Save Our ESA: These kids are going to grow up to be productive citizens because of the ESA

Keeba Smith w logo
“I’m a public school teacher and I got a $1,000 raise over 12 months this year. If the ESA program goes away, that $1,000 and so much more will be eaten up to provide my daughter an education that she can’t get right now in the public school.”


A love of education is what calls Keeba Smith of Laurel to the classroom. It is a love that was instilled in her by a long line of educators including her mother and her aunt, and it is that love that she has always hoped would be passed along to her students and to her own three children.

Yet early on, Keeba and her husband Myron recognized that their daughter Kee’undra was struggling in school.

“We realized there were issues in K4,” said Keeba. “To leave K4 in Laurel you have to be able to count to 100, and it took her a while.”

When Kee’undra moved to kindergarten in Jones County, her struggles grew. She had difficulty learning sight words which made it a challenge for her to pass.

“She had a great teacher who knew it was a struggle for her,” Keeba said. “She would know 20 sight words one day and the next day she may only know two. I felt like I was doing something wrong as a parent.”

The teacher in Keeba saw her daughter’s agony, but she could not help her.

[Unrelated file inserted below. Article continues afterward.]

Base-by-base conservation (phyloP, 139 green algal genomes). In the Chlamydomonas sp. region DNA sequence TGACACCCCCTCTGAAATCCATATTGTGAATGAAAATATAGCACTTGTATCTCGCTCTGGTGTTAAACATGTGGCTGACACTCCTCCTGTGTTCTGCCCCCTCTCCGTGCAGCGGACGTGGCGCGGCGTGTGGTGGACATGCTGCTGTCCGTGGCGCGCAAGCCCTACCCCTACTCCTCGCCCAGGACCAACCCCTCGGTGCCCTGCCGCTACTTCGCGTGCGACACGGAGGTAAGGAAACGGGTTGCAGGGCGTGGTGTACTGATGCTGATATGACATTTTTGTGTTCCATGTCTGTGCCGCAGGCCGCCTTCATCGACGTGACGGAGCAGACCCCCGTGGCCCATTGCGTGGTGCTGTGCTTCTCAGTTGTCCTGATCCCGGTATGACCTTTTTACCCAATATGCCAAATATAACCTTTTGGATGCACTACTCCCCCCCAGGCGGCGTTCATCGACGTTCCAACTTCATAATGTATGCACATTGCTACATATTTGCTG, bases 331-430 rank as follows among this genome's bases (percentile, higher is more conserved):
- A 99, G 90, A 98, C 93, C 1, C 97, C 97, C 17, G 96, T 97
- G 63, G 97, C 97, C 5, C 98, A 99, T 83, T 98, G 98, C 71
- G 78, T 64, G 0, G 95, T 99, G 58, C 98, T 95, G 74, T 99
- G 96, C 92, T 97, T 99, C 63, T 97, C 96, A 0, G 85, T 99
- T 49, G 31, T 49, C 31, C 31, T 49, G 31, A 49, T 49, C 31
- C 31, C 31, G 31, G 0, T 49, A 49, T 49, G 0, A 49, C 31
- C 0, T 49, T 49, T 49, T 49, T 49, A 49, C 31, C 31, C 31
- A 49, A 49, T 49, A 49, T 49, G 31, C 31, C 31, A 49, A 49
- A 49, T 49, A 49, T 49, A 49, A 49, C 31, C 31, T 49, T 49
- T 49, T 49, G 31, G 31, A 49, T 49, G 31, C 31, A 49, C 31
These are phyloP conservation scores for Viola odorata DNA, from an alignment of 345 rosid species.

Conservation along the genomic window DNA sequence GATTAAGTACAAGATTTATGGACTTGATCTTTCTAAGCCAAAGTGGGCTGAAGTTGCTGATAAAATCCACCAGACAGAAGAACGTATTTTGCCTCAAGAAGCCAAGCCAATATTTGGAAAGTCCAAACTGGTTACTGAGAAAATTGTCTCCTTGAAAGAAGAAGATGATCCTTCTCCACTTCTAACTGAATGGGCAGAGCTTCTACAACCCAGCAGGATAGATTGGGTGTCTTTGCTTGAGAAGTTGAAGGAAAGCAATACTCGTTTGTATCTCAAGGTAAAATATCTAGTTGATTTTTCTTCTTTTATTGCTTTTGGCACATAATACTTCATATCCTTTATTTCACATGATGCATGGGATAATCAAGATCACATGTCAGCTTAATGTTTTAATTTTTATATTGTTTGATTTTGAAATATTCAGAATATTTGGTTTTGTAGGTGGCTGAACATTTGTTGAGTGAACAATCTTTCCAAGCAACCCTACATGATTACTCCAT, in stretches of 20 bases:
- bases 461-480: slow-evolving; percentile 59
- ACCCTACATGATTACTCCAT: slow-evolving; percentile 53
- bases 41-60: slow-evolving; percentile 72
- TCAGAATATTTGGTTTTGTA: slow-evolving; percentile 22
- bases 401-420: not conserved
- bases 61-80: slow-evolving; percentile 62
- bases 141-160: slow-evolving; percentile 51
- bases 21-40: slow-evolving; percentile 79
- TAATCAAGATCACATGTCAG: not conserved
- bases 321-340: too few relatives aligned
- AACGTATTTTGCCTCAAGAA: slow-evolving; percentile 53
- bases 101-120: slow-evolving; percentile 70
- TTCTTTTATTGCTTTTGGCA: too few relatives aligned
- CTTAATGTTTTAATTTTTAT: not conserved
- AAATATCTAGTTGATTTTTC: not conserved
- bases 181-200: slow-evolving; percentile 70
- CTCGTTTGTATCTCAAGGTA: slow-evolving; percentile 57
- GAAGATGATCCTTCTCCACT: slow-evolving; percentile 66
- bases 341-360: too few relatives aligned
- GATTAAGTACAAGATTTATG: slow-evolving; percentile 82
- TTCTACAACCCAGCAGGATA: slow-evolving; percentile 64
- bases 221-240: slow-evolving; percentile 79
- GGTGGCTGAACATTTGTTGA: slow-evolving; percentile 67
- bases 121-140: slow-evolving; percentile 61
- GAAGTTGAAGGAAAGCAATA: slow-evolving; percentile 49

“That was very hard to watch. You can see how most children learn,” she said, “but I just could not figure out how she learned.”

Both Kee’undra and her twin brother Myron received an Individualized Education Program (IEP) for speech. Keeba learned about the state’s Education Scholarship Account (ESA) from the children’s speech therapist in March of 2017. The ESA, a flexible spending account, would give her the ability to direct the state tax dollars allocated for each child’s education to a private school and services if she, as their parent, determined other options better suited their needs.

She applied for both of the children as well as her oldest child Keenan Breeland whose IEP was also created for speech. Due to limited space, they were placed in a lottery in June of that year. None of them received an ESA.

Identifying the problem

When Kee’undra got to first grade, Keeba went to her teachers in September and told them she knew something was going on and that she wanted to have her tested. Keeba suspected dyslexia.

“They told me to wait and see how she did, so we got to January and she was half a year behind her peers. Her teacher was doing interventions with her and doing everything she was supposed to, but it wasn’t helping.”

In the meantime, Keeba paid $400 out-of-pocket to have her daughter tested for dyslexia. Indeed, Kee’undra was diagnosed with dyslexia, and Keeba took that diagnosis to the school. However, the dyslexia classification was not added to her IEP.

“They did not give a reason, but I believe by her being classified they would have needed a dyslexic teacher,” she said. “I’ve seen a lot of kids fall into that trap because the school system is limited. That’s not the district’s fault, but I feel bad because there are places where these kids could get help.”

Finding a better education setting